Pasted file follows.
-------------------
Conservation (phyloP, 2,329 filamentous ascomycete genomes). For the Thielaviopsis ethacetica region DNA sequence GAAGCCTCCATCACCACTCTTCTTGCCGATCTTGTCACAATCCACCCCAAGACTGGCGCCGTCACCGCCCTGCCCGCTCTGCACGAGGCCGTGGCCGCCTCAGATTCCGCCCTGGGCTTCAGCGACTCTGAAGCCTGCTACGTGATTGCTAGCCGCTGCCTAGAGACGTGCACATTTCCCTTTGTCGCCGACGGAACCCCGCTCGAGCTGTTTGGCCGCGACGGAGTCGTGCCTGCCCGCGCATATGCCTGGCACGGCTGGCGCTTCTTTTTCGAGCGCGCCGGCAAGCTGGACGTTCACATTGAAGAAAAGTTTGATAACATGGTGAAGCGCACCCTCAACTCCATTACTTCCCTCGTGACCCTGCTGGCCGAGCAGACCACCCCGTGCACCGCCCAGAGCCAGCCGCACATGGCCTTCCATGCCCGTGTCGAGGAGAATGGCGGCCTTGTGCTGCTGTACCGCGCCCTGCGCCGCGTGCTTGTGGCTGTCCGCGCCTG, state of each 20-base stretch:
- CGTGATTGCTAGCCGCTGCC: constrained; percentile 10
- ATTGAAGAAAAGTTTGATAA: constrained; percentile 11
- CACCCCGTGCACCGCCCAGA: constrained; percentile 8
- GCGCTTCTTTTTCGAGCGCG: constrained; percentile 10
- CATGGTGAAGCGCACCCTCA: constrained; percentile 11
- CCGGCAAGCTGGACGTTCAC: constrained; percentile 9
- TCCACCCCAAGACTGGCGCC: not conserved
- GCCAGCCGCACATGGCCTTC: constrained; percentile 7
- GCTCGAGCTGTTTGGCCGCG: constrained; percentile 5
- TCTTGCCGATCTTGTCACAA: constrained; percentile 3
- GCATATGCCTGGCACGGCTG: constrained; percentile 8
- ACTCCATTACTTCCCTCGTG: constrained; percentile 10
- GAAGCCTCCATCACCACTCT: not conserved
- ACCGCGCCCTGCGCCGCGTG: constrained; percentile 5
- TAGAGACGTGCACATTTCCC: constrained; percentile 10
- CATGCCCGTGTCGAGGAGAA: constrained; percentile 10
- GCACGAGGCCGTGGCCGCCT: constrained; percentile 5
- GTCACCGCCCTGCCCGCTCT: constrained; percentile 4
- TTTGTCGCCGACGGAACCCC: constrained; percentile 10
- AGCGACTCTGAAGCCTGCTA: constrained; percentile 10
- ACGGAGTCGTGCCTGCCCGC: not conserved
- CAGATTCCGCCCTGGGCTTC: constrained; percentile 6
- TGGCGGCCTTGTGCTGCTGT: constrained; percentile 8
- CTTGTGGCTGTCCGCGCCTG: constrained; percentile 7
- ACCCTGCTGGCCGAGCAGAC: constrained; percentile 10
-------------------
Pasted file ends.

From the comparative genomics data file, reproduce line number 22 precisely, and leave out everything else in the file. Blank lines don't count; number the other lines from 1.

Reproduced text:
- ACGGAGTCGTGCCTGCCCGC: not conserved